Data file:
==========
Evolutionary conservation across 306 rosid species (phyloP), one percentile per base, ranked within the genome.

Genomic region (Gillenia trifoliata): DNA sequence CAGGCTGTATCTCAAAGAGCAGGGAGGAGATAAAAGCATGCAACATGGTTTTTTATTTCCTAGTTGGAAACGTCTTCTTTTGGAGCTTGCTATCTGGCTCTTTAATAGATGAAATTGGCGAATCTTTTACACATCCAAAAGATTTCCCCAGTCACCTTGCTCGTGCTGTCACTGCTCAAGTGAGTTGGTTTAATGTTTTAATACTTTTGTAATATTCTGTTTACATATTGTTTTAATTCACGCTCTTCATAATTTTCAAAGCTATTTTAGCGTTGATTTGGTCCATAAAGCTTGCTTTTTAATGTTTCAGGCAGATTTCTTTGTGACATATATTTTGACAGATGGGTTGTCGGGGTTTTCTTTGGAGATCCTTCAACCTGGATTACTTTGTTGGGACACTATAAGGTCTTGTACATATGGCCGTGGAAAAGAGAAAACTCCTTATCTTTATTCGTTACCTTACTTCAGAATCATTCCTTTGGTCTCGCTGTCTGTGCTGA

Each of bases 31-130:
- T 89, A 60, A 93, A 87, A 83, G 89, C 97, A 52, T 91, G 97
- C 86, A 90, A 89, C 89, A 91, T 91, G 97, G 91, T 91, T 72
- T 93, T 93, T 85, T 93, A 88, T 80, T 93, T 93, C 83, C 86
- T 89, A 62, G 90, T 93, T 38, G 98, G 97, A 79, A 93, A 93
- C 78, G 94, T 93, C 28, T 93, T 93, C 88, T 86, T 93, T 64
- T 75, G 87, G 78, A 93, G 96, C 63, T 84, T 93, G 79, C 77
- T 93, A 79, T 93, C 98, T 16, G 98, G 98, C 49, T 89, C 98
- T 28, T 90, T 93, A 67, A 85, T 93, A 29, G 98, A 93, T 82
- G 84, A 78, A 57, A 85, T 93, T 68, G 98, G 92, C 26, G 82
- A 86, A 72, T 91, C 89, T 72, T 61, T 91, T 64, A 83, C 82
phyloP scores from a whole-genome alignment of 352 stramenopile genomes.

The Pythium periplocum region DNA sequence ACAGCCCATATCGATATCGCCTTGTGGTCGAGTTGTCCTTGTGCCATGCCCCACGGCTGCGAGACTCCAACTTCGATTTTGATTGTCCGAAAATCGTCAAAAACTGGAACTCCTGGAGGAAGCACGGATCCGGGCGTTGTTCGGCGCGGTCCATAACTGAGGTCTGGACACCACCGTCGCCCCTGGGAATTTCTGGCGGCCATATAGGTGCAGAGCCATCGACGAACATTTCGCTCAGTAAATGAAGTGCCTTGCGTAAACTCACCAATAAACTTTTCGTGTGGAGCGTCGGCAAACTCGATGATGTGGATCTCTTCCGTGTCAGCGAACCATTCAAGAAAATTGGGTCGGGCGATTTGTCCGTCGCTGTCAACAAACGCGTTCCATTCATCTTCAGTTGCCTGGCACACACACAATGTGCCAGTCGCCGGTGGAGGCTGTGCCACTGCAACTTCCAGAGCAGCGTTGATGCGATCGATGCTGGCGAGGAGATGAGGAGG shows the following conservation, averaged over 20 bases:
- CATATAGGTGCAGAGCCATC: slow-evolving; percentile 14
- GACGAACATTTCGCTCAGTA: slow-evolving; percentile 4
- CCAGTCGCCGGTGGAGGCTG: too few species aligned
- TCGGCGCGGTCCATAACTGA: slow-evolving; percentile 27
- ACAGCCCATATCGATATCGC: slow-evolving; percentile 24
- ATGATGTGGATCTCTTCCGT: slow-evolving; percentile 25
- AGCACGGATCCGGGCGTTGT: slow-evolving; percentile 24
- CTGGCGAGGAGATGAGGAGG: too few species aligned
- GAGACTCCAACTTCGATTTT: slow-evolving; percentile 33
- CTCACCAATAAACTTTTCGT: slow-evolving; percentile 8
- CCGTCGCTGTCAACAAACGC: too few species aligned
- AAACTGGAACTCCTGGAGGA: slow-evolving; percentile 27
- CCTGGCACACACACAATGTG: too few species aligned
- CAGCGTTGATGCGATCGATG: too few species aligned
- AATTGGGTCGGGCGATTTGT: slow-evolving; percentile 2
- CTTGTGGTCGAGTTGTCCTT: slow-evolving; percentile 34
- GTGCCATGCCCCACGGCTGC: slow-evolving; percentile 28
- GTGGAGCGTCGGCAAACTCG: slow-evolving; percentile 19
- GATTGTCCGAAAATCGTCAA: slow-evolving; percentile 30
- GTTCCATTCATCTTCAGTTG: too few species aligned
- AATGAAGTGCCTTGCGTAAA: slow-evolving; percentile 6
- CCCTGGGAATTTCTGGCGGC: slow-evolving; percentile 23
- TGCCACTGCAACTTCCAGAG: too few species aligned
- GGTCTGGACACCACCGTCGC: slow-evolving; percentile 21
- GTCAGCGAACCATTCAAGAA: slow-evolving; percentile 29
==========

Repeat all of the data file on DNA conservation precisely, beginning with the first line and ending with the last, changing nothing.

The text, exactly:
Evolutionary conservation across 306 rosid species (phyloP), one percentile per base, ranked within the genome.

Genomic region (Gillenia trifoliata): DNA sequence CAGGCTGTATCTCAAAGAGCAGGGAGGAGATAAAAGCATGCAACATGGTTTTTTATTTCCTAGTTGGAAACGTCTTCTTTTGGAGCTTGCTATCTGGCTCTTTAATAGATGAAATTGGCGAATCTTTTACACATCCAAAAGATTTCCCCAGTCACCTTGCTCGTGCTGTCACTGCTCAAGTGAGTTGGTTTAATGTTTTAATACTTTTGTAATATTCTGTTTACATATTGTTTTAATTCACGCTCTTCATAATTTTCAAAGCTATTTTAGCGTTGATTTGGTCCATAAAGCTTGCTTTTTAATGTTTCAGGCAGATTTCTTTGTGACATATATTTTGACAGATGGGTTGTCGGGGTTTTCTTTGGAGATCCTTCAACCTGGATTACTTTGTTGGGACACTATAAGGTCTTGTACATATGGCCGTGGAAAAGAGAAAACTCCTTATCTTTATTCGTTACCTTACTTCAGAATCATTCCTTTGGTCTCGCTGTCTGTGCTGA

Each of bases 31-130:
- T 89, A 60, A 93, A 87, A 83, G 89, C 97, A 52, T 91, G 97
- C 86, A 90, A 89, C 89, A 91, T 91, G 97, G 91, T 91, T 72
- T 93, T 93, T 85, T 93, A 88, T 80, T 93, T 93, C 83, C 86
- T 89, A 62, G 90, T 93, T 38, G 98, G 97, A 79, A 93, A 93
- C 78, G 94, T 93, C 28, T 93, T 93, C 88, T 86, T 93, T 64
- T 75, G 87, G 78, A 93, G 96, C 63, T 84, T 93, G 79, C 77
- T 93, A 79, T 93, C 98, T 16, G 98, G 98, C 49, T 89, C 98
- T 28, T 90, T 93, A 67, A 85, T 93, A 29, G 98, A 93, T 82
- G 84, A 78, A 57, A 85, T 93, T 68, G 98, G 92, C 26, G 82
- A 86, A 72, T 91, C 89, T 72, T 61, T 91, T 64, A 83, C 82
phyloP scores from a whole-genome alignment of 352 stramenopile genomes.

The Pythium periplocum region DNA sequence ACAGCCCATATCGATATCGCCTTGTGGTCGAGTTGTCCTTGTGCCATGCCCCACGGCTGCGAGACTCCAACTTCGATTTTGATTGTCCGAAAATCGTCAAAAACTGGAACTCCTGGAGGAAGCACGGATCCGGGCGTTGTTCGGCGCGGTCCATAACTGAGGTCTGGACACCACCGTCGCCCCTGGGAATTTCTGGCGGCCATATAGGTGCAGAGCCATCGACGAACATTTCGCTCAGTAAATGAAGTGCCTTGCGTAAACTCACCAATAAACTTTTCGTGTGGAGCGTCGGCAAACTCGATGATGTGGATCTCTTCCGTGTCAGCGAACCATTCAAGAAAATTGGGTCGGGCGATTTGTCCGTCGCTGTCAACAAACGCGTTCCATTCATCTTCAGTTGCCTGGCACACACACAATGTGCCAGTCGCCGGTGGAGGCTGTGCCACTGCAACTTCCAGAGCAGCGTTGATGCGATCGATGCTGGCGAGGAGATGAGGAGG shows the following conservation, averaged over 20 bases:
- CATATAGGTGCAGAGCCATC: slow-evolving; percentile 14
- GACGAACATTTCGCTCAGTA: slow-evolving; percentile 4
- CCAGTCGCCGGTGGAGGCTG: too few species aligned
- TCGGCGCGGTCCATAACTGA: slow-evolving; percentile 27
- ACAGCCCATATCGATATCGC: slow-evolving; percentile 24
- ATGATGTGGATCTCTTCCGT: slow-evolving; percentile 25
- AGCACGGATCCGGGCGTTGT: slow-evolving; percentile 24
- CTGGCGAGGAGATGAGGAGG: too few species aligned
- GAGACTCCAACTTCGATTTT: slow-evolving; percentile 33
- CTCACCAATAAACTTTTCGT: slow-evolving; percentile 8
- CCGTCGCTGTCAACAAACGC: too few species aligned
- AAACTGGAACTCCTGGAGGA: slow-evolving; percentile 27
- CCTGGCACACACACAATGTG: too few species aligned
- CAGCGTTGATGCGATCGATG: too few species aligned
- AATTGGGTCGGGCGATTTGT: slow-evolving; percentile 2
- CTTGTGGTCGAGTTGTCCTT: slow-evolving; percentile 34
- GTGCCATGCCCCACGGCTGC: slow-evolving; percentile 28
- GTGGAGCGTCGGCAAACTCG: slow-evolving; percentile 19
- GATTGTCCGAAAATCGTCAA: slow-evolving; percentile 30
- GTTCCATTCATCTTCAGTTG: too few species aligned
- AATGAAGTGCCTTGCGTAAA: slow-evolving; percentile 6
- CCCTGGGAATTTCTGGCGGC: slow-evolving; percentile 23
- TGCCACTGCAACTTCCAGAG: too few species aligned
- GGTCTGGACACCACCGTCGC: slow-evolving; percentile 21
- GTCAGCGAACCATTCAAGAA: slow-evolving; percentile 29